[1987] Fatal Attraction

fatal_attraction_posterAlternatively, Fatal Attraction ended with Dan in jail. This ending, however, did not fuse climax and catharsis well enough, did not test well enough with audiences, and did not demonstrate a logic consistent with its smart world building. So the director rewrote, refilmed, and recut a version of Fatal Attraction that ended with everything in its right place: unwell Alex dead and philandering Dan without consequence. It didn’t even seem like he grew from his near miss. The blame, alternatively, has been cast onto Alex, poor, crazy Alex as the holder of bad fortune and loser of minds. Contemporary Dan is the embodiment of clueless, white, male privilege.

Well enough, Alex Forrest as a character has gotten a fair share of criticism and a few dozen thinkpieces denouncing her trope as anti-woman, anti-feminist, and wholly modernist. Unable to cope with — something — Alex descends from a career-minded single woman into total hysterical madness; over a weekend fling? When peeled back, alternatively, this characterization doesn’t hold up to immediate scrutiny. While thrilling, this type of surface-level character making, is as deep as she is manic. It means that Fatal Attraction is an expensive thrill with a character assassination at the expense of the white, male viewers whose “marriages were saved after watching this movie!” as if any of these hysterical men had any sort of gumption in the first place.

No, it means this: Fatal Attraction‘s writers trapped their perception of a woman scorned and broken bad into Alex, with every other character playing coy. That word, hysterical, is loaded with etymology related to the uterus and is taken to mean “at the whim of an emotional female,” or, anti-logical, because for millennia or more, female meant baby-bearing, illogical, subservient being. Alternatively, it means that watching Fatal Attraction thirty years later leaves a puzzling reconstruction of what it means to eschew a discussion of mental health. Alex originally kills herself, but in the theatrical cut, Dan’s wife Beth, somehow not hysterical, helps Alex kill herself. Continue reading “[1987] Fatal Attraction”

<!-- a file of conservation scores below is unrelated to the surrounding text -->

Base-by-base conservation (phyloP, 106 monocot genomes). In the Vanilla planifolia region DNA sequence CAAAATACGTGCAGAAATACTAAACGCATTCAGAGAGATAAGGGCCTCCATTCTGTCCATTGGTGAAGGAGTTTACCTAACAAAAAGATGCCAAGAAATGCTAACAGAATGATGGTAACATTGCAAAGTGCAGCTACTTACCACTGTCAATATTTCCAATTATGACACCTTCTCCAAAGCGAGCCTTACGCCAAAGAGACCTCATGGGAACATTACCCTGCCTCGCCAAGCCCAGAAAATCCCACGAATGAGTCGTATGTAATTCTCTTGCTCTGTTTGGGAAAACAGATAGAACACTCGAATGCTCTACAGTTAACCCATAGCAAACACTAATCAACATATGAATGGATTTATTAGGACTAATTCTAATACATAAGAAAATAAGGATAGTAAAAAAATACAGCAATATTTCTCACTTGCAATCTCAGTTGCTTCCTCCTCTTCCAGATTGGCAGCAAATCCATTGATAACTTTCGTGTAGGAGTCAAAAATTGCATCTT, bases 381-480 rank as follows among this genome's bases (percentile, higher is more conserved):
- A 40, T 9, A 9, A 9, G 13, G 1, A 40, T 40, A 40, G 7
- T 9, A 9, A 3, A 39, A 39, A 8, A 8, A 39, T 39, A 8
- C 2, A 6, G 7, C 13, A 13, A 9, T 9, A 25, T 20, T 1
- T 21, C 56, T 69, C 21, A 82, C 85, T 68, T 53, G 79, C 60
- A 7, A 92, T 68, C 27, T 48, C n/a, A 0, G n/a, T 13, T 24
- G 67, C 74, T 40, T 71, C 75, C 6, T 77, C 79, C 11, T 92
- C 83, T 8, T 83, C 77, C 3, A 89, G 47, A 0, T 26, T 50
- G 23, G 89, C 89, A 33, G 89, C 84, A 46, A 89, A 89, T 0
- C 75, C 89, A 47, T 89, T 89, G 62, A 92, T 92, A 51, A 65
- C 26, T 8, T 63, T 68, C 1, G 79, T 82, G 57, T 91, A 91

[1983] The Big Chill

The true horror of the sprint towards my own death has not yet set in. I still feel I am jogging through the spring of my own life and refer to those older than me as that – older. Maybe wiser and certainly more cynical (cynicism for cynicism’s sake, it seems), but older. Perhaps I live an insulated life, balancing school with my desire to do nothing. It creeps along.

But I do have friends and even when I don’t see my friends for long periods of time, when we do meet, it’s as though nothing has changed. We’re older, collectively, and we no longer complain about the same things, but we have each other and we have our stories to find comfort in them. Since we’ve left each other’s daily company, we’ve had time to breathe, and while we don’t share the same experiences, we experience together. The dynamic seems to be cyclical in that we continue to learn from one another’s separate experiences. Though separated by 200 miles, we have phones, email, social media and any other way to replicate the experience of being together. It doesn’t take an event to get us together. The Big Chill replicates 70% of my experience. Continue reading “[1983] The Big Chill”